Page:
Travel Oregon’s first priority is the safety of our residents and visitors. As we navigate life through a pandemic and historic wildfires, we always recommend consulting official resources prior to traveling to ensure access to your destination is safe.
Wildfire Season Updates
Like many states in the West, Oregon has seen an increase in the size of wildfires in recent years. While natural wildfires are a part of healthy forest ecosystems, uncontrolled wildfires caused by people can endanger lives, homes and vital natural resources.
On June 30th, Governor Kate Brown declared a state of emergency due to the imminent threat of wildfire across Oregon. On the heels of record-breaking high temperatures, much of the state is in high or extreme fire danger with red flag warnings in effect for hot, dry, windy conditions and dry thunderstorms.
Effective Thursday, July 22 no campfires will be allowed in state parks and in state-managed forests east of Interstate 5, even in designated campfire areas. This includes charcoal fires, cooking fires, warming fires, charcoal briquettes, pellet grills, candles, tiki torches and other devices that emit flames or embers. Portable cooking stoves or propane lanterns using liquefied or bottle fuels are allowed, though propane fire pits are not. To learn more about the campfire ban, visit the Oregon Department of Forestry website.
As of July 21, 2021 the following wildfires are in Oregon:
- Bootleg Fire – is burning ~15 miles northwest of Beatty. Smoke from the fire is highly visible from Oregon State Highway 140, Sprague River Highway, Chiloquin and the surrounding area. Area residents and Forest visitors are asked to avoid the fire area, including Forest Roads 44, 46 and 3462, as well as Head of the River Campground and Sycan Crossing dispersed campground.
- Elbow Creek Fire – is burning ~31 miles southeast of Walla Walla, Washington, in the Grande Ronde River drainage near Mud Springs, Washington. The fire is burning on both sides of the Grande Ronde River and is on or threatening Umatilla National Forest lands (entire forest is temporarily closed), Wallowa-Whitman National Forest lands, Vale District Bureau of Land Management lands and Oregon Department of Forestry protected lands.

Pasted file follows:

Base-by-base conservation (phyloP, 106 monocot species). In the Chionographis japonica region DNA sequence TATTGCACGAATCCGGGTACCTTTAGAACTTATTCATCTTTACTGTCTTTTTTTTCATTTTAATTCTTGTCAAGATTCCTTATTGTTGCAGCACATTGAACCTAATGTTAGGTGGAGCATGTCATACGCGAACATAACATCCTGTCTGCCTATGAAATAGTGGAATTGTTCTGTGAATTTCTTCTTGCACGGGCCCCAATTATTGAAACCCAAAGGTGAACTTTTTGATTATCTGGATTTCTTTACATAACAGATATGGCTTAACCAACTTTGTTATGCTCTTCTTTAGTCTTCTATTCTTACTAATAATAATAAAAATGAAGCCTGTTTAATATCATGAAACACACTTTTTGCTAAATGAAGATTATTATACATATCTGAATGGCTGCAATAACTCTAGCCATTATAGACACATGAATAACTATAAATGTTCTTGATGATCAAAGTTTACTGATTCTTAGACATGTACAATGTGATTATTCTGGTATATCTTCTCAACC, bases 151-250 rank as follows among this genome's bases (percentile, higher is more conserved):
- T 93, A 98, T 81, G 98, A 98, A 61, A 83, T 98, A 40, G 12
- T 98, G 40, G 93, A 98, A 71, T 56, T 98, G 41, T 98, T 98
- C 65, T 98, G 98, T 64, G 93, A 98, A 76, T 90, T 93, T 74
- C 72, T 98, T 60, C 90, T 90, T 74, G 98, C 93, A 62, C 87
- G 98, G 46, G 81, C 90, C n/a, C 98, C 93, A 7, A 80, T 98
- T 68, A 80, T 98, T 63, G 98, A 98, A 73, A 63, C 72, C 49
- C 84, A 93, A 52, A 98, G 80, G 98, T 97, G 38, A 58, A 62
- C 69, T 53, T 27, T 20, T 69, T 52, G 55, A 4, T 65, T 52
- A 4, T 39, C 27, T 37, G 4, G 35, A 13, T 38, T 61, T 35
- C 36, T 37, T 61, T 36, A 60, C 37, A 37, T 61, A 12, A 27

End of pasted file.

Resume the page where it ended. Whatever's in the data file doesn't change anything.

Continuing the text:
- Jack Fire – is burning ~20 miles east of Glide. A Level 3 evacuation (GO!) remains in effect for all homes, businesses and recreation areas located on Highway 138 between mile marker 43 east to Eagle Rock Campground. Current and interactive fire evacuation map can be found on Douglas County Sheriff’s Office website.
For more information and answers to frequently asked questions, read this guide to what you need to know about wildfire season in Oregon. Before venturing out, check out these resources:
- Northwest Interagency Coordination Center — Interactive map of current major wildfires
- Forest Service: fire danger levels – Descriptions about fire danger levels and what they mean
- Tillamook State Forest blog – Information about fire danger levels and what to bring for a safe trip
- Ready Set Gorge — Trip planning resource to help ensure a safe, sustainable and enjoyable time in the Gorge
- Oregon Department of Forestry — Current and historical Oregon wildfire information
- TripCheck — Interactive map featuring current road conditions, closures and delays
- Oregon Smoke Information — Blog reporting on Oregon smoke forecasts and air quality updates
- OR-Alert — Sign up for emergency notifications
- Keep Oregon Green — Fire prevention tips
- How to help communities impacted by wildfire
- Hiker’s guide to forest trails after fire
Visiting Multnomah Falls
Between July 20, 2021, and Sept. 19, 2021, all Multnomah Falls visitors must book an advance ticket to take in the sight of Oregon’s tallest waterfall as well as to explore the historic 1925 Multnomah Falls Lodge.
Visitors who ride a shuttle to Multnomah Falls do not need to book an advance ticket — they just need to show their shuttle pass at the entrance instead.
COVID-19 Travel Information
As of June 30, statewide mask mandates , in most settings, will be lifted and there will no longer be capacity limits, required physical distancing or county risk levels.
Following federal guidance, some statewide mask requirements may stay in place in specialized settings including airports, public transit and healthcare settings. Additionally, some businesses may choose to require patrons to wear a face cover.
Have a face cover handy (just in case). And please be patient, flexible and kind – especially if asked to mask up, fully vaccinated or not.
For more traveler information and prevention tips, we encourage you to seek the most current information from the following sources:
- Oregon Health Authority
- Centers for Disease Control
- Oregon Office of Emergency Management
- Other Updates and Way to Help
Oregon Welcome Centers
Services at Oregon Welcome Centers have been impacted, due to varying conditions caused by COVID-19 and wildfires. The Ashland, Brookings, Seaside and Portland International Airport (PDX) welcome centers are open to assist visitors in person. All other state welcome centers are closed until further notice.